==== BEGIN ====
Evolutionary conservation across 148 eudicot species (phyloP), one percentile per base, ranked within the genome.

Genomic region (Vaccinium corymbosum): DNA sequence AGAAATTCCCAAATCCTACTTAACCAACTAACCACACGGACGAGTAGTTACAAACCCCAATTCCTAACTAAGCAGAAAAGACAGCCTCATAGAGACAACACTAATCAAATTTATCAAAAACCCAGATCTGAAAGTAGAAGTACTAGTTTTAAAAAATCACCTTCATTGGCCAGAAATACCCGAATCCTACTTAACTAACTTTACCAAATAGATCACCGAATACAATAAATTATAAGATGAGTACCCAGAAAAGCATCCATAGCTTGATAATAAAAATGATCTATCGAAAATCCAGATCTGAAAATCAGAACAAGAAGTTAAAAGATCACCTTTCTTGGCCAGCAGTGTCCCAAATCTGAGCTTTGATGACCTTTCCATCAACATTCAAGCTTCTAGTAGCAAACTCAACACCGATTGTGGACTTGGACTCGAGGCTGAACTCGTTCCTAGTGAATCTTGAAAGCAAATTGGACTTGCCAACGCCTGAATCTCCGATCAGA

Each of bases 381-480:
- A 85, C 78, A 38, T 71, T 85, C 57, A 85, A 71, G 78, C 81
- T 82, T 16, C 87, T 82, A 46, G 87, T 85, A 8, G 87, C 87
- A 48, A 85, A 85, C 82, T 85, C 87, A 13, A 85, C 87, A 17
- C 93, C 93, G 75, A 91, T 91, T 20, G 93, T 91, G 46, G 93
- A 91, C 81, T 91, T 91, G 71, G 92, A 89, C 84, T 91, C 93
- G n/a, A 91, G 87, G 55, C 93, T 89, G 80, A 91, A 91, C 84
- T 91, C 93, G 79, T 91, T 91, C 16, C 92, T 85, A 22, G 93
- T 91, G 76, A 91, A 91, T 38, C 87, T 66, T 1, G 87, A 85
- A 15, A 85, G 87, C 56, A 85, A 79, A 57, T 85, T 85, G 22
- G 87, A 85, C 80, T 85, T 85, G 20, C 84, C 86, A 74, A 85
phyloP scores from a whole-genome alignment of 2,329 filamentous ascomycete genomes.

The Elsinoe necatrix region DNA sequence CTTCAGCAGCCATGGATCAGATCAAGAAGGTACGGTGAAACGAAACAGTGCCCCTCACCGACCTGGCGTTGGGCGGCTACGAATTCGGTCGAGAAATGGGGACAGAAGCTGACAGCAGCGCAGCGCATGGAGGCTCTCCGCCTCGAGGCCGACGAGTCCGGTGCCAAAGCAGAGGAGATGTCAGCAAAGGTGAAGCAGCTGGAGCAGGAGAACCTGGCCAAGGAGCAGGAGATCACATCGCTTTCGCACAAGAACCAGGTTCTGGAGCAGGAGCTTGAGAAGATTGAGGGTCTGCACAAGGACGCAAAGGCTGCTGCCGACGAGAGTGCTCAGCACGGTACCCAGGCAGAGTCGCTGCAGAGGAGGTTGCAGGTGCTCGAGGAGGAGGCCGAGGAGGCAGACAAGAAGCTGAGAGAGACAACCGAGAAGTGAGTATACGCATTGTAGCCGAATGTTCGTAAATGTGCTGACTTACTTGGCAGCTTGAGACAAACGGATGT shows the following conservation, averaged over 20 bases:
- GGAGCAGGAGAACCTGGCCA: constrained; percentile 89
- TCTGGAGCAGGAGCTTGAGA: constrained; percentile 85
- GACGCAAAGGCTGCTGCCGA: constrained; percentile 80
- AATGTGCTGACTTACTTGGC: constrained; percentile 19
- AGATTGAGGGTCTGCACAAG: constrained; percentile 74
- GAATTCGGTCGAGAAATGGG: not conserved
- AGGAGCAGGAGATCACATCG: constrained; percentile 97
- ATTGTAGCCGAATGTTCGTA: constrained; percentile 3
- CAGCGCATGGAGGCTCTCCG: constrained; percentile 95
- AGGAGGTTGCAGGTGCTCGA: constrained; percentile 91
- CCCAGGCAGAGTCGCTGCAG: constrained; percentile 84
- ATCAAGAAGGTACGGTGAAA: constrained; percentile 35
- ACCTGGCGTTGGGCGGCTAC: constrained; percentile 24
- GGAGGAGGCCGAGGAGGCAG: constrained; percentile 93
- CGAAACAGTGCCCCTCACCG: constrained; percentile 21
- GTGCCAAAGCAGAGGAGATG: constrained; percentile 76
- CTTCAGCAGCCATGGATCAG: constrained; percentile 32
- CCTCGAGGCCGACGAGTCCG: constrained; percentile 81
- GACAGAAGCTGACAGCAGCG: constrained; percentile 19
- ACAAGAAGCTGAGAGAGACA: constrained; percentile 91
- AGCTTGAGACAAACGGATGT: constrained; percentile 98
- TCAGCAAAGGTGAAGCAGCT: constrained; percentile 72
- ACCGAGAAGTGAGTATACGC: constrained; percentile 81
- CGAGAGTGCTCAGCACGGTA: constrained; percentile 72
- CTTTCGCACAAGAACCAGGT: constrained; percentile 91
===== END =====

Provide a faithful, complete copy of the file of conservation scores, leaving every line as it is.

Evolutionary conservation across 148 eudicot species (phyloP), one percentile per base, ranked within the genome.

Genomic region (Vaccinium corymbosum): DNA sequence AGAAATTCCCAAATCCTACTTAACCAACTAACCACACGGACGAGTAGTTACAAACCCCAATTCCTAACTAAGCAGAAAAGACAGCCTCATAGAGACAACACTAATCAAATTTATCAAAAACCCAGATCTGAAAGTAGAAGTACTAGTTTTAAAAAATCACCTTCATTGGCCAGAAATACCCGAATCCTACTTAACTAACTTTACCAAATAGATCACCGAATACAATAAATTATAAGATGAGTACCCAGAAAAGCATCCATAGCTTGATAATAAAAATGATCTATCGAAAATCCAGATCTGAAAATCAGAACAAGAAGTTAAAAGATCACCTTTCTTGGCCAGCAGTGTCCCAAATCTGAGCTTTGATGACCTTTCCATCAACATTCAAGCTTCTAGTAGCAAACTCAACACCGATTGTGGACTTGGACTCGAGGCTGAACTCGTTCCTAGTGAATCTTGAAAGCAAATTGGACTTGCCAACGCCTGAATCTCCGATCAGA

Each of bases 381-480:
- A 85, C 78, A 38, T 71, T 85, C 57, A 85, A 71, G 78, C 81
- T 82, T 16, C 87, T 82, A 46, G 87, T 85, A 8, G 87, C 87
- A 48, A 85, A 85, C 82, T 85, C 87, A 13, A 85, C 87, A 17
- C 93, C 93, G 75, A 91, T 91, T 20, G 93, T 91, G 46, G 93
- A 91, C 81, T 91, T 91, G 71, G 92, A 89, C 84, T 91, C 93
- G n/a, A 91, G 87, G 55, C 93, T 89, G 80, A 91, A 91, C 84
- T 91, C 93, G 79, T 91, T 91, C 16, C 92, T 85, A 22, G 93
- T 91, G 76, A 91, A 91, T 38, C 87, T 66, T 1, G 87, A 85
- A 15, A 85, G 87, C 56, A 85, A 79, A 57, T 85, T 85, G 22
- G 87, A 85, C 80, T 85, T 85, G 20, C 84, C 86, A 74, A 85
phyloP scores from a whole-genome alignment of 2,329 filamentous ascomycete genomes.

The Elsinoe necatrix region DNA sequence CTTCAGCAGCCATGGATCAGATCAAGAAGGTACGGTGAAACGAAACAGTGCCCCTCACCGACCTGGCGTTGGGCGGCTACGAATTCGGTCGAGAAATGGGGACAGAAGCTGACAGCAGCGCAGCGCATGGAGGCTCTCCGCCTCGAGGCCGACGAGTCCGGTGCCAAAGCAGAGGAGATGTCAGCAAAGGTGAAGCAGCTGGAGCAGGAGAACCTGGCCAAGGAGCAGGAGATCACATCGCTTTCGCACAAGAACCAGGTTCTGGAGCAGGAGCTTGAGAAGATTGAGGGTCTGCACAAGGACGCAAAGGCTGCTGCCGACGAGAGTGCTCAGCACGGTACCCAGGCAGAGTCGCTGCAGAGGAGGTTGCAGGTGCTCGAGGAGGAGGCCGAGGAGGCAGACAAGAAGCTGAGAGAGACAACCGAGAAGTGAGTATACGCATTGTAGCCGAATGTTCGTAAATGTGCTGACTTACTTGGCAGCTTGAGACAAACGGATGT shows the following conservation, averaged over 20 bases:
- GGAGCAGGAGAACCTGGCCA: constrained; percentile 89
- TCTGGAGCAGGAGCTTGAGA: constrained; percentile 85
- GACGCAAAGGCTGCTGCCGA: constrained; percentile 80
- AATGTGCTGACTTACTTGGC: constrained; percentile 19
- AGATTGAGGGTCTGCACAAG: constrained; percentile 74
- GAATTCGGTCGAGAAATGGG: not conserved
- AGGAGCAGGAGATCACATCG: constrained; percentile 97
- ATTGTAGCCGAATGTTCGTA: constrained; percentile 3
- CAGCGCATGGAGGCTCTCCG: constrained; percentile 95
- AGGAGGTTGCAGGTGCTCGA: constrained; percentile 91
- CCCAGGCAGAGTCGCTGCAG: constrained; percentile 84
- ATCAAGAAGGTACGGTGAAA: constrained; percentile 35
- ACCTGGCGTTGGGCGGCTAC: constrained; percentile 24
- GGAGGAGGCCGAGGAGGCAG: constrained; percentile 93
- CGAAACAGTGCCCCTCACCG: constrained; percentile 21
- GTGCCAAAGCAGAGGAGATG: constrained; percentile 76
- CTTCAGCAGCCATGGATCAG: constrained; percentile 32
- CCTCGAGGCCGACGAGTCCG: constrained; percentile 81
- GACAGAAGCTGACAGCAGCG: constrained; percentile 19
- ACAAGAAGCTGAGAGAGACA: constrained; percentile 91
- AGCTTGAGACAAACGGATGT: constrained; percentile 98
- TCAGCAAAGGTGAAGCAGCT: constrained; percentile 72
- ACCGAGAAGTGAGTATACGC: constrained; percentile 81
- CGAGAGTGCTCAGCACGGTA: constrained; percentile 72
- CTTTCGCACAAGAACCAGGT: constrained; percentile 91